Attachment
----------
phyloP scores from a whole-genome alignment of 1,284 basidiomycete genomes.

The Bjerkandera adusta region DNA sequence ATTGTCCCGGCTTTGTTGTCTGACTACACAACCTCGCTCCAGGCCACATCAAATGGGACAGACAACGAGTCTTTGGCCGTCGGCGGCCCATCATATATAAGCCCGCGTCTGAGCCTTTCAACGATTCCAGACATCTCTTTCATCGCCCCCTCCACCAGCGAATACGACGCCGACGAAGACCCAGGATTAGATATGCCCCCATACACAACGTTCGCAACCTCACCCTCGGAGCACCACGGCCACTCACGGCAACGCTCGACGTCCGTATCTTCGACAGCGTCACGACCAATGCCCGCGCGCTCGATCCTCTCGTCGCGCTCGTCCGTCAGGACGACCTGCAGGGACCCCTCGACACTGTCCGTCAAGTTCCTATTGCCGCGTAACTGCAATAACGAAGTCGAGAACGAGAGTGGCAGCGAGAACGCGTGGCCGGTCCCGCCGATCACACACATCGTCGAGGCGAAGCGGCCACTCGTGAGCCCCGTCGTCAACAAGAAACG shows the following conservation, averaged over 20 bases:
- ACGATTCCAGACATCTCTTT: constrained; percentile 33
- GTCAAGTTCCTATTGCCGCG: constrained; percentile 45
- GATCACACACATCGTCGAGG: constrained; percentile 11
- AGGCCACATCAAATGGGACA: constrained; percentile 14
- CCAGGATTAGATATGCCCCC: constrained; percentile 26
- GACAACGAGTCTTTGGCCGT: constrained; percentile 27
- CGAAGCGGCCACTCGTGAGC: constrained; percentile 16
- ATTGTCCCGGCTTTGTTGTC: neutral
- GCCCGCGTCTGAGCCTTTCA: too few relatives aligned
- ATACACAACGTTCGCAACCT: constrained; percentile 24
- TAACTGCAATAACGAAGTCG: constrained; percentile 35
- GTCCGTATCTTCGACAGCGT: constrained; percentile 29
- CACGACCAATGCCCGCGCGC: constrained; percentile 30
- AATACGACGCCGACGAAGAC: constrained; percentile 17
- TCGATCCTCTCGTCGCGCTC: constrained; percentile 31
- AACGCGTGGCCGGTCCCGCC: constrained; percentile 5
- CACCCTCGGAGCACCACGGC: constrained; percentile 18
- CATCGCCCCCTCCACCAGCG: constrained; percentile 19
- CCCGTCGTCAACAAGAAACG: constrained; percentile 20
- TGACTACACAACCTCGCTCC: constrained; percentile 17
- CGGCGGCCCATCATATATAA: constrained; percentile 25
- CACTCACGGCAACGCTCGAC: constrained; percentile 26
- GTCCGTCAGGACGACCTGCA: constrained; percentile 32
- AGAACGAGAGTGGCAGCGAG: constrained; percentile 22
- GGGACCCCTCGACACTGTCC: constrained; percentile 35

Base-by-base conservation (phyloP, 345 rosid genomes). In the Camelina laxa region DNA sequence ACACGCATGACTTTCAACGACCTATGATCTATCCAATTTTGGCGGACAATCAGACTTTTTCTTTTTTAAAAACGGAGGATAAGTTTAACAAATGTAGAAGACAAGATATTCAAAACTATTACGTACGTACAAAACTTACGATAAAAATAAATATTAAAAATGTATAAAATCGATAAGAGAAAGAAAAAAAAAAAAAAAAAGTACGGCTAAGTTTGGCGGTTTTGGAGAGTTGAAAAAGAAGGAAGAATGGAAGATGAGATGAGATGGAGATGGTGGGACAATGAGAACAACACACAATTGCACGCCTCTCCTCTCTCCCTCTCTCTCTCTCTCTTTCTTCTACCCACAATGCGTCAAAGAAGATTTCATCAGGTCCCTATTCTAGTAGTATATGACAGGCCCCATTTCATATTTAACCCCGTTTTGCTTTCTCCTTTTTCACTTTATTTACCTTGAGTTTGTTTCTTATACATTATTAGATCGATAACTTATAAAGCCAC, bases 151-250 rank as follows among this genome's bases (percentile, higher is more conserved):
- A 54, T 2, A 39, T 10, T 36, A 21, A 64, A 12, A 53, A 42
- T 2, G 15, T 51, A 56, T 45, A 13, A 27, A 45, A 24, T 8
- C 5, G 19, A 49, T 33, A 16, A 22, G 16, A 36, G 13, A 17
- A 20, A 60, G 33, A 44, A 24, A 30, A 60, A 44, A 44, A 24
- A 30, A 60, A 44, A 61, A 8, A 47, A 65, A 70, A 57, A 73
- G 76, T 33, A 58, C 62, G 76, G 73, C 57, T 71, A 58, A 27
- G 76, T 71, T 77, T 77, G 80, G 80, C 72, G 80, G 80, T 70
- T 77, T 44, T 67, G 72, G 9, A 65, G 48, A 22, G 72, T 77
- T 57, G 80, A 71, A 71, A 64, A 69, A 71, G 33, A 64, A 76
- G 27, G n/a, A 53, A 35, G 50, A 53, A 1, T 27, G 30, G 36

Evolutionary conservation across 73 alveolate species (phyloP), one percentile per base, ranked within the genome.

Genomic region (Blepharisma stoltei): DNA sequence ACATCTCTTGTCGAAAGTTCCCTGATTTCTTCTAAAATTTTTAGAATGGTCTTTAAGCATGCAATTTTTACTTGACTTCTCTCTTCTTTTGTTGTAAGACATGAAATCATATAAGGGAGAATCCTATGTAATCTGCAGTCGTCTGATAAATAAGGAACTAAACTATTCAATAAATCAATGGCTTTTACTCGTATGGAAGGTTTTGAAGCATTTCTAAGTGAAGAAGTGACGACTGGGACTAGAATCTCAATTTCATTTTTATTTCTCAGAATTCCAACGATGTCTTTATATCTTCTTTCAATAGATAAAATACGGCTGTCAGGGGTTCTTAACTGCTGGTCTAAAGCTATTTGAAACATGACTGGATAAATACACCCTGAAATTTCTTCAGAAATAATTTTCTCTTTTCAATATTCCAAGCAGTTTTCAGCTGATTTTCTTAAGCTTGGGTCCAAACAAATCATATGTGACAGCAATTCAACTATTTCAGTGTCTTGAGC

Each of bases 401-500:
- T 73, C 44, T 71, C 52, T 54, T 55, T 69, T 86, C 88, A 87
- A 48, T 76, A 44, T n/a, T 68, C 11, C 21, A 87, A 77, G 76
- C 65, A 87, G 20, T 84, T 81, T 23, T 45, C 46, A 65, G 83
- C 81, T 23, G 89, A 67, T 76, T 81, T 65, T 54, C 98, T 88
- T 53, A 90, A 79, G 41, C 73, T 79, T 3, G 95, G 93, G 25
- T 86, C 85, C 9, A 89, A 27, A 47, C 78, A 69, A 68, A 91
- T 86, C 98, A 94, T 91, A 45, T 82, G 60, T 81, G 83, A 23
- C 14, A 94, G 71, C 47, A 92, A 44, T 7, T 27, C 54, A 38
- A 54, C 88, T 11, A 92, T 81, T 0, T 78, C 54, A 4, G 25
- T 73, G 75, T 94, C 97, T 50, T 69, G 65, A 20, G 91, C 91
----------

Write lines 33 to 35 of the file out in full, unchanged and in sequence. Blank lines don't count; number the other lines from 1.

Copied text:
- A 30, A 60, A 44, A 61, A 8, A 47, A 65, A 70, A 57, A 73
- G 76, T 33, A 58, C 62, G 76, G 73, C 57, T 71, A 58, A 27
- G 76, T 71, T 77, T 77, G 80, G 80, C 72, G 80, G 80, T 70